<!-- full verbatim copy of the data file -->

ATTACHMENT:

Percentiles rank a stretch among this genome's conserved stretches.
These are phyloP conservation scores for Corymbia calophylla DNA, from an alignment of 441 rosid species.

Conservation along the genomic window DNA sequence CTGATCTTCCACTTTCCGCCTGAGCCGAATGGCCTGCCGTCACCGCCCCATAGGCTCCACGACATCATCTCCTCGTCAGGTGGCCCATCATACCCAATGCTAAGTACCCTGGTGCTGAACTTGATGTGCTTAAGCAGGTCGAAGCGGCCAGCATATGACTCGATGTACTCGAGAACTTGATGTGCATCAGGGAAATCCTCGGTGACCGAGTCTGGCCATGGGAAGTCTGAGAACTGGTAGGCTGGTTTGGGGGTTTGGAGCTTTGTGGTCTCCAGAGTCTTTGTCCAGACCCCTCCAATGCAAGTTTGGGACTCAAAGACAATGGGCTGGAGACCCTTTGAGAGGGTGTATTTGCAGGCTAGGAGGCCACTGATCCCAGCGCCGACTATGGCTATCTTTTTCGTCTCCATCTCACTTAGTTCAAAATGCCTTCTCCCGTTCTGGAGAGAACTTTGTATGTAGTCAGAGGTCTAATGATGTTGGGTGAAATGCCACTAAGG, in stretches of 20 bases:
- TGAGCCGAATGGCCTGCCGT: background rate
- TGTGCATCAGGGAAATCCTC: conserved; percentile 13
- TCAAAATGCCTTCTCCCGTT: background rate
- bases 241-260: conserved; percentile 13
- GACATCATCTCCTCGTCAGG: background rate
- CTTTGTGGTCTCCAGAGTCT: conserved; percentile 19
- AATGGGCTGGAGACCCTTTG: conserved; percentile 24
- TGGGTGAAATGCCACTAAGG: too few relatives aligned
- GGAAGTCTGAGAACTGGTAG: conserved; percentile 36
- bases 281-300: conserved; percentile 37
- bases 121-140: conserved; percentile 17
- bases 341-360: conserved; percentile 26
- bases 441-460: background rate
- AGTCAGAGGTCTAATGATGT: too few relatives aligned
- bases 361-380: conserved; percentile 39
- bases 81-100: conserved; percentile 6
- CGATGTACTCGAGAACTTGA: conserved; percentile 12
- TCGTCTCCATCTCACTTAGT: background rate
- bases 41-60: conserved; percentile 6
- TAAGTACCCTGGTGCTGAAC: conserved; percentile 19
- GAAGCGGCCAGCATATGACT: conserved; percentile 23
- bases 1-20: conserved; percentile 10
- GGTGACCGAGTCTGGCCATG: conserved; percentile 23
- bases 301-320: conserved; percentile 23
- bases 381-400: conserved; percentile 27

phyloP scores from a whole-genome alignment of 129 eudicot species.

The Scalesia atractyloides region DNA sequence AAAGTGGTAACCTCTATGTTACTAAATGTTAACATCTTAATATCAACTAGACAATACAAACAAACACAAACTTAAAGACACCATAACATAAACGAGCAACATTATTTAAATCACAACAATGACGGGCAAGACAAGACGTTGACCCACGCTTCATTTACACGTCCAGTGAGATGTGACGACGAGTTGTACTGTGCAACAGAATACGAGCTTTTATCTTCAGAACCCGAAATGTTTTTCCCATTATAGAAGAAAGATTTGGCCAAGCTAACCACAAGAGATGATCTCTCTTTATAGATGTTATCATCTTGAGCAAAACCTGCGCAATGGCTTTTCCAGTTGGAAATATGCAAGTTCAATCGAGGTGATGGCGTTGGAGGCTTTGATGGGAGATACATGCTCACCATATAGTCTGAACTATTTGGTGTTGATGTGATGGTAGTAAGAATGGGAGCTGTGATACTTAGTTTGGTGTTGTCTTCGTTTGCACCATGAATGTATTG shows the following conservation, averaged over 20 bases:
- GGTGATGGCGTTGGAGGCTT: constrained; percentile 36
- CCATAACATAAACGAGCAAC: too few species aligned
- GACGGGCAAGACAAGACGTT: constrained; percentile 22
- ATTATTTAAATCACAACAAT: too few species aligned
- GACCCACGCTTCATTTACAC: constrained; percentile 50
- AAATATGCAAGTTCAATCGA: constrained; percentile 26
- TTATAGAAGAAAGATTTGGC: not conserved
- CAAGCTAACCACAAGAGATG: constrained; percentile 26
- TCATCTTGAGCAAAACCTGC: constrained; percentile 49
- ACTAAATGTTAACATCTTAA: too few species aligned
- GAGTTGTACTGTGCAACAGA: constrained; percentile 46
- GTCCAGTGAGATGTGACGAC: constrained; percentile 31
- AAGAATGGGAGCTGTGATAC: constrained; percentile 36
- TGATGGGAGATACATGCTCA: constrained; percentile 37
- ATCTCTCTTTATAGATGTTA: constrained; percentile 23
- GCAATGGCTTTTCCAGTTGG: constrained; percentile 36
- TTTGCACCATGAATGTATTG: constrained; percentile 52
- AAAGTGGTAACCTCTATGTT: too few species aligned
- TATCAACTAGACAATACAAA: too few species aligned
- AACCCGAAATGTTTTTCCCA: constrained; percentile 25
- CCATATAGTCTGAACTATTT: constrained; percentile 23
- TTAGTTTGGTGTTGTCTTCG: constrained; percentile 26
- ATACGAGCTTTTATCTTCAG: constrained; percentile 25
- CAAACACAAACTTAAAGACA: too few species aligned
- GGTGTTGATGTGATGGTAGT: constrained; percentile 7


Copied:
Percentiles rank a stretch among this genome's conserved stretches.
These are phyloP conservation scores for Corymbia calophylla DNA, from an alignment of 441 rosid species.

Conservation along the genomic window DNA sequence CTGATCTTCCACTTTCCGCCTGAGCCGAATGGCCTGCCGTCACCGCCCCATAGGCTCCACGACATCATCTCCTCGTCAGGTGGCCCATCATACCCAATGCTAAGTACCCTGGTGCTGAACTTGATGTGCTTAAGCAGGTCGAAGCGGCCAGCATATGACTCGATGTACTCGAGAACTTGATGTGCATCAGGGAAATCCTCGGTGACCGAGTCTGGCCATGGGAAGTCTGAGAACTGGTAGGCTGGTTTGGGGGTTTGGAGCTTTGTGGTCTCCAGAGTCTTTGTCCAGACCCCTCCAATGCAAGTTTGGGACTCAAAGACAATGGGCTGGAGACCCTTTGAGAGGGTGTATTTGCAGGCTAGGAGGCCACTGATCCCAGCGCCGACTATGGCTATCTTTTTCGTCTCCATCTCACTTAGTTCAAAATGCCTTCTCCCGTTCTGGAGAGAACTTTGTATGTAGTCAGAGGTCTAATGATGTTGGGTGAAATGCCACTAAGG, in stretches of 20 bases:
- TGAGCCGAATGGCCTGCCGT: background rate
- TGTGCATCAGGGAAATCCTC: conserved; percentile 13
- TCAAAATGCCTTCTCCCGTT: background rate
- bases 241-260: conserved; percentile 13
- GACATCATCTCCTCGTCAGG: background rate
- CTTTGTGGTCTCCAGAGTCT: conserved; percentile 19
- AATGGGCTGGAGACCCTTTG: conserved; percentile 24
- TGGGTGAAATGCCACTAAGG: too few relatives aligned
- GGAAGTCTGAGAACTGGTAG: conserved; percentile 36
- bases 281-300: conserved; percentile 37
- bases 121-140: conserved; percentile 17
- bases 341-360: conserved; percentile 26
- bases 441-460: background rate
- AGTCAGAGGTCTAATGATGT: too few relatives aligned
- bases 361-380: conserved; percentile 39
- bases 81-100: conserved; percentile 6
- CGATGTACTCGAGAACTTGA: conserved; percentile 12
- TCGTCTCCATCTCACTTAGT: background rate
- bases 41-60: conserved; percentile 6
- TAAGTACCCTGGTGCTGAAC: conserved; percentile 19
- GAAGCGGCCAGCATATGACT: conserved; percentile 23
- bases 1-20: conserved; percentile 10
- GGTGACCGAGTCTGGCCATG: conserved; percentile 23
- bases 301-320: conserved; percentile 23
- bases 381-400: conserved; percentile 27

phyloP scores from a whole-genome alignment of 129 eudicot species.

The Scalesia atractyloides region DNA sequence AAAGTGGTAACCTCTATGTTACTAAATGTTAACATCTTAATATCAACTAGACAATACAAACAAACACAAACTTAAAGACACCATAACATAAACGAGCAACATTATTTAAATCACAACAATGACGGGCAAGACAAGACGTTGACCCACGCTTCATTTACACGTCCAGTGAGATGTGACGACGAGTTGTACTGTGCAACAGAATACGAGCTTTTATCTTCAGAACCCGAAATGTTTTTCCCATTATAGAAGAAAGATTTGGCCAAGCTAACCACAAGAGATGATCTCTCTTTATAGATGTTATCATCTTGAGCAAAACCTGCGCAATGGCTTTTCCAGTTGGAAATATGCAAGTTCAATCGAGGTGATGGCGTTGGAGGCTTTGATGGGAGATACATGCTCACCATATAGTCTGAACTATTTGGTGTTGATGTGATGGTAGTAAGAATGGGAGCTGTGATACTTAGTTTGGTGTTGTCTTCGTTTGCACCATGAATGTATTG shows the following conservation, averaged over 20 bases:
- GGTGATGGCGTTGGAGGCTT: constrained; percentile 36
- CCATAACATAAACGAGCAAC: too few species aligned
- GACGGGCAAGACAAGACGTT: constrained; percentile 22
- ATTATTTAAATCACAACAAT: too few species aligned
- GACCCACGCTTCATTTACAC: constrained; percentile 50
- AAATATGCAAGTTCAATCGA: constrained; percentile 26
- TTATAGAAGAAAGATTTGGC: not conserved
- CAAGCTAACCACAAGAGATG: constrained; percentile 26
- TCATCTTGAGCAAAACCTGC: constrained; percentile 49
- ACTAAATGTTAACATCTTAA: too few species aligned
- GAGTTGTACTGTGCAACAGA: constrained; percentile 46
- GTCCAGTGAGATGTGACGAC: constrained; percentile 31
- AAGAATGGGAGCTGTGATAC: constrained; percentile 36
- TGATGGGAGATACATGCTCA: constrained; percentile 37
- ATCTCTCTTTATAGATGTTA: constrained; percentile 23
- GCAATGGCTTTTCCAGTTGG: constrained; percentile 36
- TTTGCACCATGAATGTATTG: constrained; percentile 52
- AAAGTGGTAACCTCTATGTT: too few species aligned
- TATCAACTAGACAATACAAA: too few species aligned
- AACCCGAAATGTTTTTCCCA: constrained; percentile 25
- CCATATAGTCTGAACTATTT: constrained; percentile 23
- TTAGTTTGGTGTTGTCTTCG: constrained; percentile 26
- ATACGAGCTTTTATCTTCAG: constrained; percentile 25
- CAAACACAAACTTAAAGACA: too few species aligned
- GGTGTTGATGTGATGGTAGT: constrained; percentile 7